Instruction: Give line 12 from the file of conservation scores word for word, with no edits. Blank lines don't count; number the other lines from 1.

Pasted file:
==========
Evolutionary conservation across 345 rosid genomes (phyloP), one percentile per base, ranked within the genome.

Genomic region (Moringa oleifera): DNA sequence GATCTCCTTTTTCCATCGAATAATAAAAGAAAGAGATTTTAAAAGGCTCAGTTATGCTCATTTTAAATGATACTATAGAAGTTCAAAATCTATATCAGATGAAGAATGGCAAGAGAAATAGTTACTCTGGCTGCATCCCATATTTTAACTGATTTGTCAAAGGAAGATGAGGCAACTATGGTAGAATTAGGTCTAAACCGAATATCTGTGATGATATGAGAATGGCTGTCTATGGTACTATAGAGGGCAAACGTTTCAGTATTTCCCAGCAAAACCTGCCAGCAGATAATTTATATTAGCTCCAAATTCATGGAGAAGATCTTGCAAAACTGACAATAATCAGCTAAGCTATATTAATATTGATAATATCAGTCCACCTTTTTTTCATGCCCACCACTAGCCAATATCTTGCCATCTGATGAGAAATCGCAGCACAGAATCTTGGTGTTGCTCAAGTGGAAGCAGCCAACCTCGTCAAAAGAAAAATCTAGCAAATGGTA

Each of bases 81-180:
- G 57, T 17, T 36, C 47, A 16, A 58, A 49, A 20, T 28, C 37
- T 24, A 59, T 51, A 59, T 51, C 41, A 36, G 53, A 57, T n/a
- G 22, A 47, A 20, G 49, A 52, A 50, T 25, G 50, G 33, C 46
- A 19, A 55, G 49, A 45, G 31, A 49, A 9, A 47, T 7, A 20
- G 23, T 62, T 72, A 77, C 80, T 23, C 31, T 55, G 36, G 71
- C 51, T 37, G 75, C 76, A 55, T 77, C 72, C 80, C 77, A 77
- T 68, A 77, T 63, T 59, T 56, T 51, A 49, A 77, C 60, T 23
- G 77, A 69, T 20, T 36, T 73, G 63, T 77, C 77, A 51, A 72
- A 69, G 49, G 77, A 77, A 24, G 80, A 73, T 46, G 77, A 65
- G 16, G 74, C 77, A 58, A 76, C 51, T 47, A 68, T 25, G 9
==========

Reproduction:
- A 69, G 49, G 77, A 77, A 24, G 80, A 73, T 46, G 77, A 65